L ondon’s curated sale of Fine Jewels presents an array of exceptional pieces from the 19th century to the present, from a superb Emerald and Diamond necklace to a selection of stunning piece from the House of Graff. Glamourous jewels from the iconic houses of Cartier and René Boivin alongside gemstones of different colours are also offered for sale.
All Things Bridgerton
Sotheby’s London is delighted to present a selection of early 19th century jewels which would certainly have Daphne Bridgerton's stamp of approval. Bridgerton has captured the world’s imagination with its maximalist and sumptuous aesthetic, allowing for some much needed escapism from the realities of 2020. The series showcased extravagant Georgian costumes and sets, as well as an eclectic and impressive selection of jewels.
Two jewels of note from our sale, a topaz necklace and clasp, showcase the early 19th century fashion for semi-precious gemstones which were frequently worn by the Bridgerton cast. The popularity of topaz remained firmly in place until the 1840s and we are now seeing a renewed enthusiasm for Regency era jewels thanks to Lady Whistledown and the subjects of her scandal sheet.
No collection is complete without an iconic jewel from famed houses such as Van Cleef & Arpels, Bulgari and Cartier. We are thrilled to highlight several recognisable 20th century designs such as the impressive diamond-set 'Magic Alhambra' necklace by Van Cleef & Arpels. Of all the jewellery motifs created by the house, this is perhaps the most emblematic and was first unveiled in 1968. It goes without saying that the design has been and still is hugely popular and as such has gone through many different iterations since its inception.
The panther is another iconic motif and is synonymous with Cartier. In this sale we see two quite different examples of the symbol incorporated into earring designs, one more figurative set with onyx studs reminiscent of the animal’s spots and the other more literal, each realistically modelled as panther figure. Both examples show how this famed emblem has been revised and refreshed over the years.
"The first La Pantheré jewel – a gold and enamel panther brooch set with a cabochon emerald – was crafted for the Duchess of Windsor, Wallace Simpson, in 1948. The success of this piece set off a chain reaction, making La Pantheré rings, drop earrings and pendants hugely desirable among European and American elite."
Jewels by the Decade
Topaz and diamond clasp
Topaz parure, 1830s
Turquoise and diamond demi-parure
Tsavorite garnet, ruby and enamel brooch
Enamel, sapphire and diamond cigarette case
Pair of diamond ear clips
Pair of turquoise and diamond ear clips
Pair of diamond clip brooches, Cartier
Enamel brooch, 'Procris', Georges Braque
Ruby and diamond bracelet, Boucheron
Pair of cultured pearl and diamond earrings, Cartier
Continuing the recent success of the Sotheby’s Graff capsule collections, we are pleased to present another selection of jewels by the famed diamantaire. For more than 50 years, the House of Graff has represented some of the world’s rarest gemstones. Charismatic and visionary founder Laurence Graff’s extraordinary success rests on his innate understanding of diamonds and his insistence on perfectly proportioned cuts, optimizing the brilliance, color and overall quality of every stone he handles.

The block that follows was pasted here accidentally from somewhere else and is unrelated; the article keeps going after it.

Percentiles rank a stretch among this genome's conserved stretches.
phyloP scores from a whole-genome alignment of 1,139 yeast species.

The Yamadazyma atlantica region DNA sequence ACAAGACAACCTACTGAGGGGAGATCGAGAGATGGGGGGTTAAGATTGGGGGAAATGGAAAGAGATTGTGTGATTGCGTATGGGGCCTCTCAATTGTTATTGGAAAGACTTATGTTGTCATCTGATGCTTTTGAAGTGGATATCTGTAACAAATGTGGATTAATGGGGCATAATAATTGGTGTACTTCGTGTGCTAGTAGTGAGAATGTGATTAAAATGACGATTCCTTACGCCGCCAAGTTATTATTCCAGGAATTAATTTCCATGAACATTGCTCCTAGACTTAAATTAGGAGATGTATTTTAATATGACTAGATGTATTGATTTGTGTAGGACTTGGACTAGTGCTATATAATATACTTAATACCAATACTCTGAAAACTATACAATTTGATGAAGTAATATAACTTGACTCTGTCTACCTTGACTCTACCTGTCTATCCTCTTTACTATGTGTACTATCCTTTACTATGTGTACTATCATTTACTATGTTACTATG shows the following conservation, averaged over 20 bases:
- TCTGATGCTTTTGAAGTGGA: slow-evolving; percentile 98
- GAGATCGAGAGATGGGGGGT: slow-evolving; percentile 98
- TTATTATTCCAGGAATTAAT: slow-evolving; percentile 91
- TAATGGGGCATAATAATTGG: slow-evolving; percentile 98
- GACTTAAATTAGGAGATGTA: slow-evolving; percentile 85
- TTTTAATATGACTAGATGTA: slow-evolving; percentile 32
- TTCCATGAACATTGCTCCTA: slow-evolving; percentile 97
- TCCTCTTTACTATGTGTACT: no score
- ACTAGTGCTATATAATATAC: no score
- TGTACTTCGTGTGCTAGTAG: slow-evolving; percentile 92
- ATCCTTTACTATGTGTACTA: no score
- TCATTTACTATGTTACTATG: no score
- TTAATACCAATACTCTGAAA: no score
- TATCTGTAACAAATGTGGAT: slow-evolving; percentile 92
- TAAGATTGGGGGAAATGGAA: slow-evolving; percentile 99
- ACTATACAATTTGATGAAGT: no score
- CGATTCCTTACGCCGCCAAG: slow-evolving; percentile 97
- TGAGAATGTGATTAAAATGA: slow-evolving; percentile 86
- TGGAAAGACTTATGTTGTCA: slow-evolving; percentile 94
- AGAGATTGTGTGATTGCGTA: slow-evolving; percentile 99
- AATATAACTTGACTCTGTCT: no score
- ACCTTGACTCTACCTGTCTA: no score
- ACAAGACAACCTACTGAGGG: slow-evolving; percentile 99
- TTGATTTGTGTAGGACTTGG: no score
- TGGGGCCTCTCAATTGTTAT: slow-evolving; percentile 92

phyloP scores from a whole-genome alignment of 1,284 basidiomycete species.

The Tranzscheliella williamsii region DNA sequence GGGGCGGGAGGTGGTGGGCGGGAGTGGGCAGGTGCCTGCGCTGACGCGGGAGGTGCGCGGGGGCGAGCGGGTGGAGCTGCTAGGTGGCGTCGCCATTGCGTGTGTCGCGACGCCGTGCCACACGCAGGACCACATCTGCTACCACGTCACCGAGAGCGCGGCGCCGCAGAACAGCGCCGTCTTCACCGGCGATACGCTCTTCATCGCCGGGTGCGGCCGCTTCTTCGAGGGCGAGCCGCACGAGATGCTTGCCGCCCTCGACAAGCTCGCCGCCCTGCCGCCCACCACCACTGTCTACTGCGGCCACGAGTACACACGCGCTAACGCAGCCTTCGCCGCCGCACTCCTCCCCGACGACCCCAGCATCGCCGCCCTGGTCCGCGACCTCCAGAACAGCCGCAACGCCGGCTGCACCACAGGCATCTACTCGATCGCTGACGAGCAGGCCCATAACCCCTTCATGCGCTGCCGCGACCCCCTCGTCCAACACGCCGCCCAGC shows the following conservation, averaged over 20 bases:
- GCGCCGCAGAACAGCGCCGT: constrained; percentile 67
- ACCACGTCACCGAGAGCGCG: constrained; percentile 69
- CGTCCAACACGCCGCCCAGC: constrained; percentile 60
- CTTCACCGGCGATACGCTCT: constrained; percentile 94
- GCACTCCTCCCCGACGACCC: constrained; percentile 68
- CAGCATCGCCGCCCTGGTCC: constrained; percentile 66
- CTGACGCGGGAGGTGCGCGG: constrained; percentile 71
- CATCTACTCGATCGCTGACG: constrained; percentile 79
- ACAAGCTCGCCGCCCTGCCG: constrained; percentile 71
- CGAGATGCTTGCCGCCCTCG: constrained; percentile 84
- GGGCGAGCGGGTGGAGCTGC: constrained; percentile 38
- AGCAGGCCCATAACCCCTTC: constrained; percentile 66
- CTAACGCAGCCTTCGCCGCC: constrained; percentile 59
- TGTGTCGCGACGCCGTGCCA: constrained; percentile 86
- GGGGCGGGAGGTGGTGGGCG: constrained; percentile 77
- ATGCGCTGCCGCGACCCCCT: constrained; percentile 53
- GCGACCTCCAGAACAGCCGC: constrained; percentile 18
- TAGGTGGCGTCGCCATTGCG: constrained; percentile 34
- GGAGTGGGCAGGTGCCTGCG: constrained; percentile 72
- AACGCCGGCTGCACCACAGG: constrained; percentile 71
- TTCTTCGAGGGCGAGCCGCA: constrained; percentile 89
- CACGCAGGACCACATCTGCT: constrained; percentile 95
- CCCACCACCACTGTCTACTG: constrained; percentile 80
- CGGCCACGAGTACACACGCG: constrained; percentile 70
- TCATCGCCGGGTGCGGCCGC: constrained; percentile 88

Cufflinks have a long fashion history, dating back to the Middle Ages, where they were particularly popular in England, popularised by royals such as King Charles II, who had commemorative cufflinks made to honour weddings, coronations and other special occasions.
In France, they became the mark of aristocracy. Louis XIV “Le Roi Soleil” tied the cuffs of his shirtsleeves together with ruffles, ribbons and cufflinks to signify his status, thus the use of cufflinks began to filter down to the rest of society, becoming popular, particularly with businessmen in the 19th century, with the rise of the Industrial Revolution.
At this time, a new style of cufflink appeared – the French cuff – sometimes thought to have been inspired by the characters in Alexandre Dumas’s The Count of Monte Cristo. French tailors begin to introduce the accessory into fashion and men began showing off their cufflinks as part of casual wear, making them more of an everyday fashion requirement.
By the mid-19th century, almost everyone in the middle or upper classes wore cufflinks. In the 20th century, cufflinks were newly redesigned with gemstones, as well as enamelled with geometrical shapes. These creative designs became mark of a “gentleman” and less formally, the simple and affordable way to distinguish oneself and transform a suit into something stylish and special.
Featured No Reserve Lots
"Flowers are one of the ways we measure particular moments of our lives, and jewelry is another. Small wonder that flowers are a recurring and significant theme in oeuvre of the jewelry designer, arguably the greatest leitmotif in the history of jewels, cropping up time and again studied from every angle for inventiveness and brilliance of color to be reimagined in fresh forms to suit the prevailing whims of fashion."